blogLaw Blog

Corporations: Minute Books and Annual Information Returns

Posted on April 29, 2020

What Are Minute Books?

A corporation’s minute books serve as the official record of the corporations’ activities. Both the Ontario Business Corporations Act (OBCA) and the Canada Business Corporations Act require corporations to maintain and update their minute books. 

A corporation must keep certain records at its registered office, or some other location in Canada as set out by the directors. Subsection 140(1) of the OBCA requires the corporation to prepare and maintain the following records:

  • The articles and by-laws of the corporation (including any amendments), and a copy of any unanimous shareholder agreement known to the directors;
  • Minutes of shareholders’ meetings and resolutions;
  • Minutes of directors’ meetings and resolutions;
  • A director’s register, listing all the directors of the corporation and the dates that they became (and ceased to be, if applicable) directors;
  • A securities register;
  • Adequate accounting records;
  •  A separate stated capital account for each class and series of shares issued by the corporation; and
  • As of 2016, a register of ownership interests in real property.

Additionally, a corporation must prepare and maintain (a) adequate accounting records; and (b) records containing minutes of meetings and resolutions of the directors and any committee thereof (s 140(2) OBCA).

Minute books often contain much more than the above information, operating to keep track of all the corporation’s actions and changes.

Epstein Blog Photo

Updating the Minute Book

When transactions or changes occur within the corporation, the minute book should be updated to reflect this. At the very least, the minute book should be updated annually. 

The corporation’s accountant will typically instruct lawyers on what needs to be updated. Failing to keep up-to-date minute books can result in the cancellation of the corporate charter, an audit by the Canada Revenue Agency, fines for directors and fines or penalties for the corporation itself.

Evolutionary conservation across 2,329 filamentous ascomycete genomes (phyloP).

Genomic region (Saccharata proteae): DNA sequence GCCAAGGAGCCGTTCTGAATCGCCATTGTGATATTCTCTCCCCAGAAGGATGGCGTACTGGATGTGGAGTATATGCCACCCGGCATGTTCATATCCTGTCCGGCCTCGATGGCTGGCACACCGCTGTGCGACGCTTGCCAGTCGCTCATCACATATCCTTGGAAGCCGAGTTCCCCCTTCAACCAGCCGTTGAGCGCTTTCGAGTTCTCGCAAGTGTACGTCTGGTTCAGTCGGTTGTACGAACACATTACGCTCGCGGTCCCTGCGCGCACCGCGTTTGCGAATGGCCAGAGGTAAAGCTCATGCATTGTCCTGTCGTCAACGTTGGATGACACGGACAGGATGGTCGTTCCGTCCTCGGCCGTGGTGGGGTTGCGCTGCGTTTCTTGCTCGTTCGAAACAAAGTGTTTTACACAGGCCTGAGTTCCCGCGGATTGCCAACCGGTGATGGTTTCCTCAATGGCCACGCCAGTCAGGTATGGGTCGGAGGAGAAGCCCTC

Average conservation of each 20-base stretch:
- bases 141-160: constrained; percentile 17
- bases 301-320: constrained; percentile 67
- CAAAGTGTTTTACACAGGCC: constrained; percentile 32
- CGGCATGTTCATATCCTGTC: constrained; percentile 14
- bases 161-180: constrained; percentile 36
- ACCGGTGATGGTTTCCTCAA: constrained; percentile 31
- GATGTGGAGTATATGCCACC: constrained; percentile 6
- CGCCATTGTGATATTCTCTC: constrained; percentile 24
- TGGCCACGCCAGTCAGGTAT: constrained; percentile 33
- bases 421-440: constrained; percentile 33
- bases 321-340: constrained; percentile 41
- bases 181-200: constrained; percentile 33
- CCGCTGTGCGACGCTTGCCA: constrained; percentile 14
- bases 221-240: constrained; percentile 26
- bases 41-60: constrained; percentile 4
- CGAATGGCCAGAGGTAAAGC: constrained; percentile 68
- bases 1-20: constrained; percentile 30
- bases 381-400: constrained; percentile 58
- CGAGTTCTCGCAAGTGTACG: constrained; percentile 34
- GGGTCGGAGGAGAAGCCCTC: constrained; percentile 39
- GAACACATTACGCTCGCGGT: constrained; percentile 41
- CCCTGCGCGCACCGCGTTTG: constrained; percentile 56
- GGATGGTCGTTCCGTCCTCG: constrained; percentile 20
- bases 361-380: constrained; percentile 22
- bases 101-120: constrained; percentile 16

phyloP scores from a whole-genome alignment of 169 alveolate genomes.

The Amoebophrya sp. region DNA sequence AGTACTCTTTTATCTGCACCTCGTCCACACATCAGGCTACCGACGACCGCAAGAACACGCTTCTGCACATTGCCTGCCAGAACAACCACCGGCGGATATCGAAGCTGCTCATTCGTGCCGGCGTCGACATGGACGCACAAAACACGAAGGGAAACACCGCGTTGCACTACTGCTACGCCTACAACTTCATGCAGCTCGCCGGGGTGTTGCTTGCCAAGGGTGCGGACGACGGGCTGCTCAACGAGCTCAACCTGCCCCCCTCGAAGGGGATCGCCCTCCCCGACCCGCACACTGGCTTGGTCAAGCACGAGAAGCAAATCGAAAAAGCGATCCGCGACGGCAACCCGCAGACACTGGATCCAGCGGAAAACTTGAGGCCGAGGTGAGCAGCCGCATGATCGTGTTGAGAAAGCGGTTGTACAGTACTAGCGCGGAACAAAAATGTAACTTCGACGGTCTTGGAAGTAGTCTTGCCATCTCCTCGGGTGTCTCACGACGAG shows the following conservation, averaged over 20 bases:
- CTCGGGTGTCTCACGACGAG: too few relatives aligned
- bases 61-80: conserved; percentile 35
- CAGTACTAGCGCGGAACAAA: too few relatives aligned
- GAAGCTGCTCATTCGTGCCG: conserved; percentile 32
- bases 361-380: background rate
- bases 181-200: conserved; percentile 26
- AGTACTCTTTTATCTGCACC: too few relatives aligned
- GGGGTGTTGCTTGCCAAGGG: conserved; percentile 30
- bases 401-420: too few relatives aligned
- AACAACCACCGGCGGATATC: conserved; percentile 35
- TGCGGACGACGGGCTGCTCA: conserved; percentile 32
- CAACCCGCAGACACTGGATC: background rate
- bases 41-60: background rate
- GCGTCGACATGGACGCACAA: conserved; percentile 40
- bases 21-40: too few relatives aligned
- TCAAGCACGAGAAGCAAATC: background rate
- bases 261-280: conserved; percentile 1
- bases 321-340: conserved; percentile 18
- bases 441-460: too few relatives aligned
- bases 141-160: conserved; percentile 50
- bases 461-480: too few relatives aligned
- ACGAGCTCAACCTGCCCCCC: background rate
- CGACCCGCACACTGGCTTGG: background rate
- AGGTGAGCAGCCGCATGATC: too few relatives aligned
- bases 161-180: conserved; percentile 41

What Are Minute Books Used For?

Minute books are required for a variety of reasons aside from complying with legal obligations. They are reviewed by accountants for audit purposes, they could be requested from the CRA or other government agencies for inspection, they may be requested by banks in order for the corporation to receive a loan, prospective purchasers of the company or shares will want to review them, and of course, they will be very important in litigation.

Why Do I Need to Update My Minute Books?

Most importantly, it is required by law and could be requested by the CRA for auditing purposes. Keeping minute books updated will ensure that a corporation does not have to scramble and pay lawyers to update months or years of missing documentation. 

The cost and difficulty of updating minute books retroactively for missed months or years will surpass the cost of updating the minute book on an annual basis. Additionally, it could cause delays when seeking a loan for the corporation, or when the corporation is being sold.

Annual Information Returns

Corporations are also required to file a Corporations Information Act Annual Return to ensure the corporation’s information is up to date on the corporate public record. 

For tax years ending after December 31, 2008, corporations are required to file the Corporations Information Act Annual Return together with their T2 Corporation Income Tax return within six (6) months after the end of the corporation’s tax year. 

Typically, the corporation’s accountant prepares these documents, not the corporation’s lawyer.

Conclusion

Preparing and maintaining updated minute books protects the corporation and simplifies corporate operations. It is important for corporations to keep updated documentation to comply with the laws and to avoid future issues that require access to the minute books.

For more information on this or any other corporate law matter, please contact us to discuss.


Return to Blog